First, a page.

Note: this is from March 20, 2018. The Vernal Equinox is tomorrow and I wanted to know what happened in other years. This year? Well, a dump truck is here, with sand for the base of the greenhouse we are building, and I suspect we’ll be laying the paving stones on top of that in readiness for erecting the actual structure.
First day of spring, and it’s grey. But last night we went to have dinner with our friends on Oyster Bay and it was like so many dinners we’ve had over the 32 years of our friendship. Arriving before the sun went down to a bay filled with goldeneyes, buffleheads. The whoosh of the tide. The smell of woodsmoke as we gathered by the fire to drink a glass of champagne (because they invited us, 4 of us, to celebrate my recent nomination for a B.C. Book Prize!). Looking out the window at the crazy roof of the old part of the house—we were in the newer part—anyway, the old part of the house that was originally a floating camp kitchen where high tides wash under the floor, pulled up onto land in the 1930s or 40s and shored up with logs, I said to one friend, “This is the world we hoped to find when we moved here in 1982.” A place my old friend Charles Lillard described so beautifully in “Closing Down Kah Shakes Creek”:
This is an old west where a secret cove with an old house
is called history, a raven cackling on a limb, mythology.
We ate oysters collected earlier in the day from the beach (and there was a bucket full of them waiting for us to take home at the end of the evening), prawns, a delicious side of perfect salmon, and finished with lemon meringue pie. Champagne, and French chardonnay tasting of wet stones. A vase of snowdrops on the table set with my friend’s family Meissen, brought home from her mother’s house after her mother’s long life ended. Everything so beautiful and cherished.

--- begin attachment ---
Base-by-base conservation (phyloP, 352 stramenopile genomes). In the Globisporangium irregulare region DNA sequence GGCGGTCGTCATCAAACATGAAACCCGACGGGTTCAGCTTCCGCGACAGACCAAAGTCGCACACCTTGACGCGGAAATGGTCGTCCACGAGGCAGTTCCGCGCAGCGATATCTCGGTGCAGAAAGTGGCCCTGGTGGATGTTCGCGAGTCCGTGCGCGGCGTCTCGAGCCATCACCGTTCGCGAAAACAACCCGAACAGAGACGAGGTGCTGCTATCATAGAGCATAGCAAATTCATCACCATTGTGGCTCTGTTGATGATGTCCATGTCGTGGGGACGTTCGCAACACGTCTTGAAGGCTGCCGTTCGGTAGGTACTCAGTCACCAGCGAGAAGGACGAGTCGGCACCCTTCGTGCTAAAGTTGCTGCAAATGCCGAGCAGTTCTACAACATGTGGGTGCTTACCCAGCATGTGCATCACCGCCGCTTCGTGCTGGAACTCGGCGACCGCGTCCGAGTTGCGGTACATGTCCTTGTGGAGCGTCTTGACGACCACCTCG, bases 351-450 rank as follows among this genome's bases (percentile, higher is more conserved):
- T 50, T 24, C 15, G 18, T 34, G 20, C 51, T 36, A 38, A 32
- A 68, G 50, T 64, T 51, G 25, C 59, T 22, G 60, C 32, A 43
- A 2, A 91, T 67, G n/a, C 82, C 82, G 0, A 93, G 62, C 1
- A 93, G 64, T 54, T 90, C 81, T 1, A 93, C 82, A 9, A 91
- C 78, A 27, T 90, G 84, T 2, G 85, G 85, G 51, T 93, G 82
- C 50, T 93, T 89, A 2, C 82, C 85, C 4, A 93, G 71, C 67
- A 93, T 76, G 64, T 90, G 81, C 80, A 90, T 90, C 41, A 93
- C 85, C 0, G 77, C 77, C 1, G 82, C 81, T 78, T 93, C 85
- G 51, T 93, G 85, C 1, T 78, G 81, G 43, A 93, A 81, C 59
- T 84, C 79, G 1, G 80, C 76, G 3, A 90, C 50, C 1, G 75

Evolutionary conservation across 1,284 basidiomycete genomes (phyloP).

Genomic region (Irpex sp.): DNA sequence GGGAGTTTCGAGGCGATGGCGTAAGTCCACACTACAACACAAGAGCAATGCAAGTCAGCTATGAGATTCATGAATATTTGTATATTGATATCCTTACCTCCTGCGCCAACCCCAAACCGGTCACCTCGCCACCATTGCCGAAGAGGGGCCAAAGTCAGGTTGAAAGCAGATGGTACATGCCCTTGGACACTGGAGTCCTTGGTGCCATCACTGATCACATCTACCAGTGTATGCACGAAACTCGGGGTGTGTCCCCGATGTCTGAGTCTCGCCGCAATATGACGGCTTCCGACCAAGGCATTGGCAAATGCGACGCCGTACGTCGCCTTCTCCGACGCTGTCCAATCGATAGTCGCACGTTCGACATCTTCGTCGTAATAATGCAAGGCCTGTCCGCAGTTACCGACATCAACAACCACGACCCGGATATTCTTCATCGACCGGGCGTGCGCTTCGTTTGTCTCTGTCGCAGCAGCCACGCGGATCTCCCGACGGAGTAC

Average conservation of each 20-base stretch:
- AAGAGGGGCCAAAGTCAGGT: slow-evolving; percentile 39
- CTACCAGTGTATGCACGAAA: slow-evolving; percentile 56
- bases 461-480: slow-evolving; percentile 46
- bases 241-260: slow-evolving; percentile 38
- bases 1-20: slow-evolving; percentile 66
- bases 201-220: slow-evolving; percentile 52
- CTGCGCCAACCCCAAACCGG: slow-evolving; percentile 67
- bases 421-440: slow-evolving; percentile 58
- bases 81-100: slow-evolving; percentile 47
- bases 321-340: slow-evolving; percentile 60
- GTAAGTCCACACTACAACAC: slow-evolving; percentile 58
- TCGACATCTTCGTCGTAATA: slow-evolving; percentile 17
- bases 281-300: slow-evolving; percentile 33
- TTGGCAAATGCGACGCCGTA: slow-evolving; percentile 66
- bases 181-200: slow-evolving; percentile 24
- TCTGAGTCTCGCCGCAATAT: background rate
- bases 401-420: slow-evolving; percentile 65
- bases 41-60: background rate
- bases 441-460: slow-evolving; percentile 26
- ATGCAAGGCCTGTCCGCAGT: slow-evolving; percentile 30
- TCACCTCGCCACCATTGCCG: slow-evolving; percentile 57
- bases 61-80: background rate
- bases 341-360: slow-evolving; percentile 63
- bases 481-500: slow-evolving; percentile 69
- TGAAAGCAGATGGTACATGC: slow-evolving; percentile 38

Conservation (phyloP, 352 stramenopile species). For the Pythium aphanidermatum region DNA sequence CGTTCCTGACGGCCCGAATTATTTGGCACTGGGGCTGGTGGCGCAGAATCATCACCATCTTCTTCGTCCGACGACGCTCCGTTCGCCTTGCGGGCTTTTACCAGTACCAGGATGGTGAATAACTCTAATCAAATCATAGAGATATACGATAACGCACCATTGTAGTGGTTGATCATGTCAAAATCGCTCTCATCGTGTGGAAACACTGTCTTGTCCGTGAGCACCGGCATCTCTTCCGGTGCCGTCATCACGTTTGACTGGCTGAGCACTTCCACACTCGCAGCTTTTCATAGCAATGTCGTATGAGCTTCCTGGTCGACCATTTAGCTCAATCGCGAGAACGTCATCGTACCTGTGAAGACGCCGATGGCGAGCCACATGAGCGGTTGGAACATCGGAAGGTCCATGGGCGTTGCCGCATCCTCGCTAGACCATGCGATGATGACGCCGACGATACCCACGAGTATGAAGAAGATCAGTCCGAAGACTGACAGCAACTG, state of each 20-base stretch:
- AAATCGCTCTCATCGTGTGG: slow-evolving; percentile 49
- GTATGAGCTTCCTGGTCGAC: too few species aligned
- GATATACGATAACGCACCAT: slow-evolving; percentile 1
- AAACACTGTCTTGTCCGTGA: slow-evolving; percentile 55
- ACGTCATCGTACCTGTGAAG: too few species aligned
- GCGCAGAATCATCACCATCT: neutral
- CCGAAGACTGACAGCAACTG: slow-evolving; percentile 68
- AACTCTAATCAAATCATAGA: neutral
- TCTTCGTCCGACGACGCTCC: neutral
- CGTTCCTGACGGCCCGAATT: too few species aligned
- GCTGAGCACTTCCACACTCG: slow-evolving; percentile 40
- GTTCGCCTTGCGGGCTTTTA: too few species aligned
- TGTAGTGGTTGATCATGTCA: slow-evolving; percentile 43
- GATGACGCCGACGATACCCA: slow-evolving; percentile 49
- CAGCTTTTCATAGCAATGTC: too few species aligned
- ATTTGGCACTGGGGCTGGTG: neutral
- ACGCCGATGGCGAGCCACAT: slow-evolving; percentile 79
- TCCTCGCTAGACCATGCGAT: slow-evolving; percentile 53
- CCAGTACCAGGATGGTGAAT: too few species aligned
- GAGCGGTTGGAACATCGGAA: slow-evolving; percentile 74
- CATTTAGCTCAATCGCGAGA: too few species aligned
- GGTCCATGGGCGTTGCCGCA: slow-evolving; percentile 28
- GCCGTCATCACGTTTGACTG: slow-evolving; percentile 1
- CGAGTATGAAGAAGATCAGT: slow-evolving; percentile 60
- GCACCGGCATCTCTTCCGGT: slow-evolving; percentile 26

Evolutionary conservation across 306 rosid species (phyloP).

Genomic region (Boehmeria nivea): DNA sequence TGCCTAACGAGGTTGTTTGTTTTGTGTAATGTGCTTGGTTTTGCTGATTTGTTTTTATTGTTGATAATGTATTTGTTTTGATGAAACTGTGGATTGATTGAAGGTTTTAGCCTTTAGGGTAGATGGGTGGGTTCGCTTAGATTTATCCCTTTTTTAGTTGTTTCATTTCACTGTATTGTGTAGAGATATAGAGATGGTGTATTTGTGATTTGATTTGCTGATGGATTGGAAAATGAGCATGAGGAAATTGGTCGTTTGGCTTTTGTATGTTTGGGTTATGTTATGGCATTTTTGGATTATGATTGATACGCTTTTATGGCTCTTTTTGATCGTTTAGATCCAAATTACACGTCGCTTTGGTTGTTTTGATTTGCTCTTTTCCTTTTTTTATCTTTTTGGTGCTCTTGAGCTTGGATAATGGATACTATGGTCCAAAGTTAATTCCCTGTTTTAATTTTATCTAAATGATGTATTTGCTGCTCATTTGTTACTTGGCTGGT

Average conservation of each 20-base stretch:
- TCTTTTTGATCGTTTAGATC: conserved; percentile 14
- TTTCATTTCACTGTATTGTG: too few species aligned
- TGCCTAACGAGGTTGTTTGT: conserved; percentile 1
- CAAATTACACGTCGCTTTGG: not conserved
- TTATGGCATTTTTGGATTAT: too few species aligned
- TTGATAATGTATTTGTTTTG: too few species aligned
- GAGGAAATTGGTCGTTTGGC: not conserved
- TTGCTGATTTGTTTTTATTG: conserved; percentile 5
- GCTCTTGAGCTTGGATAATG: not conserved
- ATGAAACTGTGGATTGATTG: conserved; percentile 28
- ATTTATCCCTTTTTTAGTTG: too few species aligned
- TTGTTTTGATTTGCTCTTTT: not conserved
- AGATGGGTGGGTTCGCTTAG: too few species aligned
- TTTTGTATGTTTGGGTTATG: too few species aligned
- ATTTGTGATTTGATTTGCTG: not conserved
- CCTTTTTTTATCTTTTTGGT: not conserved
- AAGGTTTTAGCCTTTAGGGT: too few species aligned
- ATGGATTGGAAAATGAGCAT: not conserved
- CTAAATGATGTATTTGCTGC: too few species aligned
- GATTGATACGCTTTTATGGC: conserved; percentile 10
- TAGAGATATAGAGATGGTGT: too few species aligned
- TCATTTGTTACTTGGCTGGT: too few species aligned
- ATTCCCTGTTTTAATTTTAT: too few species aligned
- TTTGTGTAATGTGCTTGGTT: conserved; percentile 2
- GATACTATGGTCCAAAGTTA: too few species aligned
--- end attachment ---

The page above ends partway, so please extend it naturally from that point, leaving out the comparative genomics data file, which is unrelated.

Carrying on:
I want to record these times because when we’re gone, will anyone remember that a house sat at the edge of a bay and 6 friends ate a feast pulled from its waters? That we talked of poetry and art (two of my friends are painters), of our children who are all making their way in the larger world but who all knew this house in their childhoods, swam off its generous rocks?
I wrote a novel about this bay after a series of dreams about a man in a small boat. A Man In A Distant Field is set in the salt meadows at the end of the bay where creeks find their way down to it from Mount Hallowell.
Past the watery thickets of eel-grass streaming over the surface of the bay, past the reeds where nests were concealed, past the tiny cove where Declan had stumbled upon Rose digging for clams with a stick shaped like a bird’s claw. There were sandy areas punctuated with oysters, the small Olympics that tasted sweet when you pried their shells open and drank them back like nectar, and there were rocks encrusted with the bigger Pacifics brought from Japan. The man who’d given Declan passage up the coast had told him that he was growing the big oysters on the beach in front of his homestead, hoping to market them to the steamships; he brought boxes of seed by boat from Vancouver, his young son responsible for keeping the boxes damp. “If it’s a high sea,” the man had said, “I tie a rope around his middle so he doesn’t wash overboard.” Declan imagined them coming up from the strait in wild seas on their boat with the boxes of oyster seed, the child tethered to the wheelhouse while the father steered a straight course for home. He heard the echoes of Odysseus resisting the song of the Sirens, lashed to the mast, while his men rowed past the pretty music. What song might lure a child from the deck of a small boat heading north to Pender Harbour into the dark waters of Georgia Strait?
I think it might be the song we hear that draws us back to dinners on Oyster Bay, talking of poetry and children, and all around us, the scent of woodsmoke, of salt.